Church thefts add up to £1million
PUBLISHED: 14:42 22 August 2007 | UPDATED: 12:43 04 May 2010
By CATHERINE ATKINSON MORE than half a million pounds worth of damage has been caused to churches in the Diocese of Ely in the last month. This brings the total for the last year to a whopping £1 million and has prompted the Bishop of Ely to write to the
By CATHERINE ATKINSON
MORE than half a million pounds' worth of damage has been caused to churches in the Diocese of Ely in the last month. This brings the total for the last year to a whopping £1 million and has prompted the Bishop of Ely to write to the chief constable of Cambridgeshire police to voice his concerns.
"The cost of church thefts this year totals nearly £1million," said Owen Spencer Thomas, spokesperson Dr Anthony Russell, the Bishop of Ely.
"In one case in the diocese, lead was stolen before it had even been put on the roof, which was under repair," he told the Ely Standard.
"It's not just the cost of replacing the lead, which has trebled in price over the last year, but the church has to employ very skilled master craftsmen to carry out repair work on what are historic buildings. Thieves have been quick to capitalise on the price rise in lead, with lots of churches being targeted in rapid succession. Those close to the A14 particularly vulnerable."
The latest theft was at the Holy Trinity Church in Haddenham, which has been hit twice in August by thieves who caused minimal damage to the building itself but took thousands of pounds worth of lead overnight on Monday. Church staff noticed the hole in the north porch before leaks could cause further damage.
"We assume it happened overnight because the lead was stolen from our north porch and lots of people use that area as a shortcut in the daytime," said Canon Fiona Brompton of Holy Trinity.
"People round here have been fairly robust about it, more annoyed than upset, but there is a frustration there, people are thinking: why would they want to do this? Our churchwarden in particular has spent many years caring for the building and he just doesn't understand it."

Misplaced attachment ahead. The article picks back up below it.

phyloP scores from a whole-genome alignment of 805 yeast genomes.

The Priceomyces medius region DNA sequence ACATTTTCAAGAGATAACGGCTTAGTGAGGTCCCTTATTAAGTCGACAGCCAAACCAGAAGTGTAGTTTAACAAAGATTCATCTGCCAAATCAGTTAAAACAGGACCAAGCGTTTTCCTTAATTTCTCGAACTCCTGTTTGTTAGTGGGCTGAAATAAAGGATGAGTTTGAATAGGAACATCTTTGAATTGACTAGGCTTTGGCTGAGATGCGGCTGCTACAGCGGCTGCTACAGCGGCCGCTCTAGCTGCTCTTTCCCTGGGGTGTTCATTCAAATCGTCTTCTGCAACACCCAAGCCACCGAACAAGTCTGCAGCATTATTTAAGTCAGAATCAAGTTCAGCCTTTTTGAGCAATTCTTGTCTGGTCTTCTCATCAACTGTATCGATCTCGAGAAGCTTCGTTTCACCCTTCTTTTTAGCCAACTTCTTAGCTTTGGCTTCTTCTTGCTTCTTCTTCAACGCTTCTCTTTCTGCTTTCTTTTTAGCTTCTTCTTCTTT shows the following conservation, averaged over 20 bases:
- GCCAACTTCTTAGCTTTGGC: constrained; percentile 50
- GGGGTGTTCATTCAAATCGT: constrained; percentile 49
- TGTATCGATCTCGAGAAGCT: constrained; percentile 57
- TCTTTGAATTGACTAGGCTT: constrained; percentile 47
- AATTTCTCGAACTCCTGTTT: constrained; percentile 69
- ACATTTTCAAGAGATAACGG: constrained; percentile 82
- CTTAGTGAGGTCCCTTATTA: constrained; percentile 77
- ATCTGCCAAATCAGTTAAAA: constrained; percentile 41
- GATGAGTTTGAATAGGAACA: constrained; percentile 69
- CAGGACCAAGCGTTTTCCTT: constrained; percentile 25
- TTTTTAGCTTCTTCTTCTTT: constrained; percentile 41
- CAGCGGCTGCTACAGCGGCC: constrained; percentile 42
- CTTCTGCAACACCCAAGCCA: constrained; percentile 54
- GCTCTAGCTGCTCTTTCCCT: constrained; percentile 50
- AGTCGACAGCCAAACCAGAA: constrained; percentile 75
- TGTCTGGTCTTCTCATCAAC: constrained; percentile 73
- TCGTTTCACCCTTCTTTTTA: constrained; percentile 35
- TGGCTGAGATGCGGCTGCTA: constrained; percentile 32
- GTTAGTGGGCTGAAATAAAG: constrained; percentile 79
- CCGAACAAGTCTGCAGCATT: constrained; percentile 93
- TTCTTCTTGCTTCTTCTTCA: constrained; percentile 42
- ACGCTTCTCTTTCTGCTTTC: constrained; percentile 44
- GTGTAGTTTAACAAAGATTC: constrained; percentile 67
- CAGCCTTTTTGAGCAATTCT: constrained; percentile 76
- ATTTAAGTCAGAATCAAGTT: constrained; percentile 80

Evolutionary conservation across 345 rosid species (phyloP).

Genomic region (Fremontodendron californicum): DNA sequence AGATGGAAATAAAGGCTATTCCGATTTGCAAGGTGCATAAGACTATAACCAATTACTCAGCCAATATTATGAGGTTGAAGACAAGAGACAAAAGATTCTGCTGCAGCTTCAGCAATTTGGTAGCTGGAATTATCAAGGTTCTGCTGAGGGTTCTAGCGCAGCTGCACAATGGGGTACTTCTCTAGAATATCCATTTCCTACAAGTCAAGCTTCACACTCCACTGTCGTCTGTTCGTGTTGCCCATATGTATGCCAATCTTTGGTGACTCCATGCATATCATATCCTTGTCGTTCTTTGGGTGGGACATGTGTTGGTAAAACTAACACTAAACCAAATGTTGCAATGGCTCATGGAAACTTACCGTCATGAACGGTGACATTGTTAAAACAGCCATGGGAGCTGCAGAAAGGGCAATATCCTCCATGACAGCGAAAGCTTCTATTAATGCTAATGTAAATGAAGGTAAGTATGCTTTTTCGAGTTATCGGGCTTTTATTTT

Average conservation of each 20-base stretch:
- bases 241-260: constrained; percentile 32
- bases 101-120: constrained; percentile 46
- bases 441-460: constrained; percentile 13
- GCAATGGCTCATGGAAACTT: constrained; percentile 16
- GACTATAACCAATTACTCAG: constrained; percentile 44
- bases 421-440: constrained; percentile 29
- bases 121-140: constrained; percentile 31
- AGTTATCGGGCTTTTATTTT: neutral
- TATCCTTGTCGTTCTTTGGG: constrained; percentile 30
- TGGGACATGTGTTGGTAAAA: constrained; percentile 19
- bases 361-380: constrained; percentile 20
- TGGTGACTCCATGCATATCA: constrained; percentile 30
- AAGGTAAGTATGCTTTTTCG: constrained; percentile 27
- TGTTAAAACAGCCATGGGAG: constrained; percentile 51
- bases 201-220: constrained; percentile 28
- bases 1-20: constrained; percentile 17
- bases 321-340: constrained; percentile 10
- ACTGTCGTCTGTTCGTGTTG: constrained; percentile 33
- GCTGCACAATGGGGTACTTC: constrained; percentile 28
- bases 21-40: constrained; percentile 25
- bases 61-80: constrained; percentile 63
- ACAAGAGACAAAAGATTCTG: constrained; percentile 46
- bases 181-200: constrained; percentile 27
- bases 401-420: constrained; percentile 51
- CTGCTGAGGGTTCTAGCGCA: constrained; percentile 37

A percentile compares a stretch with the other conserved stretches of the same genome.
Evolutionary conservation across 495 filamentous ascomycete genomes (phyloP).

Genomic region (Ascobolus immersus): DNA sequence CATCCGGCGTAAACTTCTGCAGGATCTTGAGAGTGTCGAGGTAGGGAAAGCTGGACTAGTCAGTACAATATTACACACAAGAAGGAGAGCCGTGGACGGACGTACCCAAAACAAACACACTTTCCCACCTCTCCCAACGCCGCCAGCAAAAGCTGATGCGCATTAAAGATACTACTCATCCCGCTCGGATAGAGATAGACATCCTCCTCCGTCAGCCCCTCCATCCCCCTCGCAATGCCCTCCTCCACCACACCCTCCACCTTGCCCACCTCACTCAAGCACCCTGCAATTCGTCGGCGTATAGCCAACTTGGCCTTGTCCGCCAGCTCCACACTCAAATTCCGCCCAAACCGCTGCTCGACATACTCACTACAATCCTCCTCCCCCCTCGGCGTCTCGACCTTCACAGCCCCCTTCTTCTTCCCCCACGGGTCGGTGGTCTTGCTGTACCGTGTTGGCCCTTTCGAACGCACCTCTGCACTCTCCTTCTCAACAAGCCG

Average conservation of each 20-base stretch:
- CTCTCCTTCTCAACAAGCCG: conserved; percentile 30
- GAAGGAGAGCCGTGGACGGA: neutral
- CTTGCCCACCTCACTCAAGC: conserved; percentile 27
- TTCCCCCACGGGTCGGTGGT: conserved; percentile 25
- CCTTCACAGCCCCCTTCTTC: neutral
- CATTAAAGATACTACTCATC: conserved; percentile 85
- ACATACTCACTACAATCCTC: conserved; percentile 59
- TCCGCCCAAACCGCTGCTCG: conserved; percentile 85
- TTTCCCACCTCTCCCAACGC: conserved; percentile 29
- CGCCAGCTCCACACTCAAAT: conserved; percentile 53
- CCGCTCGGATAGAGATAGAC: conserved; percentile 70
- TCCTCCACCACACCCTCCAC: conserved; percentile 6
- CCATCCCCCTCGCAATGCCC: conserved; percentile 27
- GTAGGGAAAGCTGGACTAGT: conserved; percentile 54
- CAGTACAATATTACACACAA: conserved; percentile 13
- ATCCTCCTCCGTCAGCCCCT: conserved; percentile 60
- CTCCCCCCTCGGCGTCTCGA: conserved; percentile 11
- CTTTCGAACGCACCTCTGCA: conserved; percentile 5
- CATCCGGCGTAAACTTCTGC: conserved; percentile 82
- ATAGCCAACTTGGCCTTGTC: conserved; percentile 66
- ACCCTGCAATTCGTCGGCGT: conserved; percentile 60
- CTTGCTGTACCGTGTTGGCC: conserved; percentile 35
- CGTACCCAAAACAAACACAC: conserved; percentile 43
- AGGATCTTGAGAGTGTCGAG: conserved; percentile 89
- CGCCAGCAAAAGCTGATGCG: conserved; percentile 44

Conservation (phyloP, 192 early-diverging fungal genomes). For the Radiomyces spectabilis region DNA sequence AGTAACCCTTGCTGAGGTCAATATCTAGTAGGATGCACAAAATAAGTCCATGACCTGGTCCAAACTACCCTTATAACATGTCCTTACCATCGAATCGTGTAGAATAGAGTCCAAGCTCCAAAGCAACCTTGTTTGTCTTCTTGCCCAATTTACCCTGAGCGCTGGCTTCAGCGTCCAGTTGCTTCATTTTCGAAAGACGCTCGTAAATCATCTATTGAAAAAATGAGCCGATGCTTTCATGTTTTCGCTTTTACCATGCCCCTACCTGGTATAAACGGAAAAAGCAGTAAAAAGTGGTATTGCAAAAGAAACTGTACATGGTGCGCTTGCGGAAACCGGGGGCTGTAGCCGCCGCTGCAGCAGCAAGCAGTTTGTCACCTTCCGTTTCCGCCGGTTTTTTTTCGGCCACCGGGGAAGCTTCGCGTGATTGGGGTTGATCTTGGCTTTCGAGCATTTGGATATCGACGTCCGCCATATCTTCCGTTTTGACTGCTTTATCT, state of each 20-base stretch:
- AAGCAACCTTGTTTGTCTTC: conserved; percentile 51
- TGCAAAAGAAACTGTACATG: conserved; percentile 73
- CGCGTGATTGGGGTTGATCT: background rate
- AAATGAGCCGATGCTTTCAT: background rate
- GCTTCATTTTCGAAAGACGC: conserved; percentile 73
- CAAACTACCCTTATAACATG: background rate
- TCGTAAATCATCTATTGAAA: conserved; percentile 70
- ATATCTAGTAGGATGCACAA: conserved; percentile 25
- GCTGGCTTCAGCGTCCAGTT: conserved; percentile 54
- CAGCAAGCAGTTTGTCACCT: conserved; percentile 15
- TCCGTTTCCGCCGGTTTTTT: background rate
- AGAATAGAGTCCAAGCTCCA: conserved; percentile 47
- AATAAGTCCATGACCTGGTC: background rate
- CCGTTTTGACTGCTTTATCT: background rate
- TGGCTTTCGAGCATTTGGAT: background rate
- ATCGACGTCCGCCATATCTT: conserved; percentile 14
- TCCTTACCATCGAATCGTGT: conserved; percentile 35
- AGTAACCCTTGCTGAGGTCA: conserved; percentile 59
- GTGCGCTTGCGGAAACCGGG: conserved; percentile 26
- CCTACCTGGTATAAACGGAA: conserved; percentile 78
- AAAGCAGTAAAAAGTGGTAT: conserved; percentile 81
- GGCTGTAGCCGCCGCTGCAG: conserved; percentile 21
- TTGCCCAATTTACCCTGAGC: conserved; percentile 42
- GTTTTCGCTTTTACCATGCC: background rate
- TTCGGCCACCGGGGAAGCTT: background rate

"For the bishop to alert the police to a problem of this nature is very rare and reflects the serious nature of recent events," said Mr Spencer-Thomas.
"However, I believe that following the bishop's letter and chief constable Julie Spence have had a very helpful conversation this week. The police seem to have fully understood the financial impact of these thefts on the Anglican community."
"We are there to support parishes in this", said Mr Spencer-Thomas.
"Obviously the responsibility for upkeep and repairs lie with each of them but we are on hand to offer advice on insurance companies and to issue the necessary paperwork which allows the churches to carry out further repairs."
The church of St George in Littleport was also hit. Police say a small quantity of lead was stolen from the north side of the roof last month, leaving spikes of metal sticking upwards.
INFO: If you have any information regarding lead thefts call Cambridgeshire police on 0845 456 64 564 or Crimestoppers anonymously on 0800 555 111.
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